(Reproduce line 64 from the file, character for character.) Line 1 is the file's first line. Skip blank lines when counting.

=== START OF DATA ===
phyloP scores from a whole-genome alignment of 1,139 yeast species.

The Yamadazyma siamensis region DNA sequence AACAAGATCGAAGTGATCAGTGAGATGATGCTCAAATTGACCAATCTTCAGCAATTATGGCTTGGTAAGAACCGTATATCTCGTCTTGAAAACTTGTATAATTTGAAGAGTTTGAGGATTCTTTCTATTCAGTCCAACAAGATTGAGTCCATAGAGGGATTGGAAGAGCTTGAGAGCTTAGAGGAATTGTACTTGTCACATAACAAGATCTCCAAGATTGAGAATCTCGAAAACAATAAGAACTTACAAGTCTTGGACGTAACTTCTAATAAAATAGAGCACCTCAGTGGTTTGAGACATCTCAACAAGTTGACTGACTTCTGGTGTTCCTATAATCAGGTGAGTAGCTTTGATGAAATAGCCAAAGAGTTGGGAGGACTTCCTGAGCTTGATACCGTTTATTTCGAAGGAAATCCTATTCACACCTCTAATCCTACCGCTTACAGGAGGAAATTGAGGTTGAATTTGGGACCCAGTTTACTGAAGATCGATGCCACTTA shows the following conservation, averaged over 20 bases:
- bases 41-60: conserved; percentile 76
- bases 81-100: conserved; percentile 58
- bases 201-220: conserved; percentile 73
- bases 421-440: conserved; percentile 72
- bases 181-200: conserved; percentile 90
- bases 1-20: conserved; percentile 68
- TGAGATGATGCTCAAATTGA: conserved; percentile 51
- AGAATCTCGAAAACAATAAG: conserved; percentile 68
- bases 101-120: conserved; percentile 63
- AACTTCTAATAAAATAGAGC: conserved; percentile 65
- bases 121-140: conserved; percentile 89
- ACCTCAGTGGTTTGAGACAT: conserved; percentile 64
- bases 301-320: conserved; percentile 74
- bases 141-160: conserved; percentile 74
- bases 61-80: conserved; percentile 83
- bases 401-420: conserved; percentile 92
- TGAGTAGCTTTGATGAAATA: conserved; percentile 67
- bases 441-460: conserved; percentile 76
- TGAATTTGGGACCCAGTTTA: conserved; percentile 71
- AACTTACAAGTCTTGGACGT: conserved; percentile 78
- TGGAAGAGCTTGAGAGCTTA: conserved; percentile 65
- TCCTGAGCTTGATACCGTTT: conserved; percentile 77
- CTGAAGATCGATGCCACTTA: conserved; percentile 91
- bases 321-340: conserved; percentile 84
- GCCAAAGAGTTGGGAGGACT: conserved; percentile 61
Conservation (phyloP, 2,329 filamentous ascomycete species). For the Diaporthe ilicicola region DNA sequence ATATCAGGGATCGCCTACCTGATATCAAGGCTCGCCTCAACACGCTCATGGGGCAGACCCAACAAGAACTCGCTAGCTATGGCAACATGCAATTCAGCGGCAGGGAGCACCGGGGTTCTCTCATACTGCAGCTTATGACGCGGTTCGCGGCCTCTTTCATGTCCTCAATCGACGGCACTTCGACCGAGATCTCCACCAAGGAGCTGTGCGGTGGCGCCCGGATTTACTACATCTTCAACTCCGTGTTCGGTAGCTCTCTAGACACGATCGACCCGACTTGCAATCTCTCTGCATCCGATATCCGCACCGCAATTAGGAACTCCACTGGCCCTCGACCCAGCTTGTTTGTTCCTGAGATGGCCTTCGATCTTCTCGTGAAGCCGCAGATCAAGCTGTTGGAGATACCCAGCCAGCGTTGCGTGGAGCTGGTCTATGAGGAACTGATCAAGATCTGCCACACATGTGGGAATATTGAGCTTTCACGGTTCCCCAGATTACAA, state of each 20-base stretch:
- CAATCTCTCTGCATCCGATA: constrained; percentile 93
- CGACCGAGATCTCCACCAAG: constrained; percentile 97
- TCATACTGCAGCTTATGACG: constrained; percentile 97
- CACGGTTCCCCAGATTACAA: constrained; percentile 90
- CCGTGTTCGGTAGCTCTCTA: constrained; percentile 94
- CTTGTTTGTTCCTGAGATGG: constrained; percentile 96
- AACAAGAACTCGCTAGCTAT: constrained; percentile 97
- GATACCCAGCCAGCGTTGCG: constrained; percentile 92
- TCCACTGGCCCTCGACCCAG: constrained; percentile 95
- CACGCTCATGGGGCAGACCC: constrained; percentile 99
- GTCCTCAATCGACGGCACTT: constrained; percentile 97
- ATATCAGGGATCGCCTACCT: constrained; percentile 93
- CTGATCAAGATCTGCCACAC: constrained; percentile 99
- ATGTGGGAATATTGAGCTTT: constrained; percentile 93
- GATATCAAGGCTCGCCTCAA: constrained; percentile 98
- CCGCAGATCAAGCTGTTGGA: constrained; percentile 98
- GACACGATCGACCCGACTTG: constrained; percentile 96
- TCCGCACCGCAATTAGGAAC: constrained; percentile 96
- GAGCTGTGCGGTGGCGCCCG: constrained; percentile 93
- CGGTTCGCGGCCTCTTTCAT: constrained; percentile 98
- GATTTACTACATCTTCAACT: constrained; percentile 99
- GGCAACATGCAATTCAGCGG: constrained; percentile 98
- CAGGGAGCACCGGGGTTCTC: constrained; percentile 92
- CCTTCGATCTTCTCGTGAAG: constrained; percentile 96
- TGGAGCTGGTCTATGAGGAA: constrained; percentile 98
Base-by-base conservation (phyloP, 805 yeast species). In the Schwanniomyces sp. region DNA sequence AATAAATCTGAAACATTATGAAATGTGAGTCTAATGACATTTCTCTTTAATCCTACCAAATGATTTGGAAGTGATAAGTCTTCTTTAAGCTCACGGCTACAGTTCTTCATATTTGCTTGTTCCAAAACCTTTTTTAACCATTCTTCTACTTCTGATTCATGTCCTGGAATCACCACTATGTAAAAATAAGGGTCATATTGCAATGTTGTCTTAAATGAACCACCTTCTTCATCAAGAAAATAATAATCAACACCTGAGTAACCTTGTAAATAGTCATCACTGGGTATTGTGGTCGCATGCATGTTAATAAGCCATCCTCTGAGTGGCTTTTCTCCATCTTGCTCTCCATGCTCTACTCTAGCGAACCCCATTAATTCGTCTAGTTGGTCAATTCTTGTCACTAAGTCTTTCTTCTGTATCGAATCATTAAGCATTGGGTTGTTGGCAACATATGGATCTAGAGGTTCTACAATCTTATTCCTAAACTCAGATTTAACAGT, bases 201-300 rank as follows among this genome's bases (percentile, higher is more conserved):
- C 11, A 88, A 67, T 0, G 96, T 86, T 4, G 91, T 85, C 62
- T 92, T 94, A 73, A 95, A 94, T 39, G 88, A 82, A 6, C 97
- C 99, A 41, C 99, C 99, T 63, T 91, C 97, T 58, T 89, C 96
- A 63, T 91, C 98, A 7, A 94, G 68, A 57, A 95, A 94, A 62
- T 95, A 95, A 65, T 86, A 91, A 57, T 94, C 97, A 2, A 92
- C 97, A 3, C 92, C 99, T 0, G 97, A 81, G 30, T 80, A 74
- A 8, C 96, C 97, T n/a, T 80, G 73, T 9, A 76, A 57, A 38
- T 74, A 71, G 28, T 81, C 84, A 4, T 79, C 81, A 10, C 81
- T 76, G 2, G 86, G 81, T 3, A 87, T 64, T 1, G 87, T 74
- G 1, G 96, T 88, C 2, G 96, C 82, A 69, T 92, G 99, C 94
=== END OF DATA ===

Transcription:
- G 1, G 96, T 88, C 2, G 96, C 82, A 69, T 92, G 99, C 94